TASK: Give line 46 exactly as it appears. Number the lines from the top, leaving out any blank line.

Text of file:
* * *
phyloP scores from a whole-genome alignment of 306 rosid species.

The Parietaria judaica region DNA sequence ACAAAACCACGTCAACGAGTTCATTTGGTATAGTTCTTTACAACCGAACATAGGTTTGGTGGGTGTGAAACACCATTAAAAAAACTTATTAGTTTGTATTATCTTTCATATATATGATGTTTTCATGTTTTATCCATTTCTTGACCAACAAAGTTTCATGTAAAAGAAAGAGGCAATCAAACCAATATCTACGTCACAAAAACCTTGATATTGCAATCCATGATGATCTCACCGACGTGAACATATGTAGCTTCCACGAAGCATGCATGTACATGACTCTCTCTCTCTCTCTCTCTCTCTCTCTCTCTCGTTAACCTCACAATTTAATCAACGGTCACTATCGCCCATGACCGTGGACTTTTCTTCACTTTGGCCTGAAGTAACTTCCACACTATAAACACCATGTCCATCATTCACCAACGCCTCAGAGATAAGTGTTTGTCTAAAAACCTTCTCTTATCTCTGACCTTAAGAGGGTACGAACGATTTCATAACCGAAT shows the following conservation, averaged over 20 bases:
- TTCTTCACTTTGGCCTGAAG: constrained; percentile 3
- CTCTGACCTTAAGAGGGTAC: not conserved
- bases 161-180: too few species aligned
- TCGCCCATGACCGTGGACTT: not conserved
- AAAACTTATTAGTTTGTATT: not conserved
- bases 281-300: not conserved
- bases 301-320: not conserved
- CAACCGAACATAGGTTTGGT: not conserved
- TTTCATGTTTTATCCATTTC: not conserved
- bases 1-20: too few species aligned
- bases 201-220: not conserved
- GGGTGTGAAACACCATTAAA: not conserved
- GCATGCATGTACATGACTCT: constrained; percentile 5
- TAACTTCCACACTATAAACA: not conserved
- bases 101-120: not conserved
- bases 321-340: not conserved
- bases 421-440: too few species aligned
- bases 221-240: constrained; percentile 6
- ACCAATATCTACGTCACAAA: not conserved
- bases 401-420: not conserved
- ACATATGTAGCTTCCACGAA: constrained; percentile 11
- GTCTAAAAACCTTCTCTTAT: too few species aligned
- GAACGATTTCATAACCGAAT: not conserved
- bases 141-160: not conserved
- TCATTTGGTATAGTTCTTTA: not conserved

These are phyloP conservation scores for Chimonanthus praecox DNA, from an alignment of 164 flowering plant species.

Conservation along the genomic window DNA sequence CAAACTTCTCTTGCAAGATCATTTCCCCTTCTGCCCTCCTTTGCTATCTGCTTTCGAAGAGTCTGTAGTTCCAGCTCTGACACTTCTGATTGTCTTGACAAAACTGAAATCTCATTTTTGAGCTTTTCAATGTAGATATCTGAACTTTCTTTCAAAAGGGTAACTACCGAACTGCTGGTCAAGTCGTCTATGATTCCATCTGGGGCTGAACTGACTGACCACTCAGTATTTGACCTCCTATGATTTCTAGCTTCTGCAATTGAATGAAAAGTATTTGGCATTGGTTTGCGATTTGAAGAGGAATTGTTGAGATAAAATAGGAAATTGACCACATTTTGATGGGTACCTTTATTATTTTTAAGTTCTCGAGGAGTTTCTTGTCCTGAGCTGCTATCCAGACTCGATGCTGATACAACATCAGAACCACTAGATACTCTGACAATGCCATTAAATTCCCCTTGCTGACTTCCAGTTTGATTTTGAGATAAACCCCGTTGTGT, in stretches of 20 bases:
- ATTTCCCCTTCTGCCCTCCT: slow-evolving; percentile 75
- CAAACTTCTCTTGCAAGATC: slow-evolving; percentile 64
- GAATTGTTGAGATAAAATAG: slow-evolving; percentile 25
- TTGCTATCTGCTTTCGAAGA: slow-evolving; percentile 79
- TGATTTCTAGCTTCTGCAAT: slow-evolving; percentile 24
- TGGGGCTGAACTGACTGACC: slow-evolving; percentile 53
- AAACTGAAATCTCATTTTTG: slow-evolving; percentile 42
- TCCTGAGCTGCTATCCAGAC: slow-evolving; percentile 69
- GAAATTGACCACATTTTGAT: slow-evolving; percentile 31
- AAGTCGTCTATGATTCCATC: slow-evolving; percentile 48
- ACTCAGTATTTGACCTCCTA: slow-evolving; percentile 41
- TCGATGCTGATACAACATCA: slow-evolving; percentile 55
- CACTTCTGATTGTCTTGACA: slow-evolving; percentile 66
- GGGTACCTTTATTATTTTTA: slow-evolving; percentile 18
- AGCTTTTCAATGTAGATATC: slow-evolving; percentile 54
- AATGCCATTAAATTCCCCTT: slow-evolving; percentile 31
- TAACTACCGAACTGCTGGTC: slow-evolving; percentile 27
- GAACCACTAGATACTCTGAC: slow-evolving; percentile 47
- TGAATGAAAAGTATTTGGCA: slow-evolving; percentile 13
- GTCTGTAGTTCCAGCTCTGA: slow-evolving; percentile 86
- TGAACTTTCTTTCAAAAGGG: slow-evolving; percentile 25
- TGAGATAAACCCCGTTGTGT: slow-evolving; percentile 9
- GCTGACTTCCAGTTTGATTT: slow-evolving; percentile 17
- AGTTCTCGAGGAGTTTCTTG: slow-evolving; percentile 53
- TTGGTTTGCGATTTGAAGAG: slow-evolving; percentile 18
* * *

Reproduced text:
- TAACTACCGAACTGCTGGTC: slow-evolving; percentile 27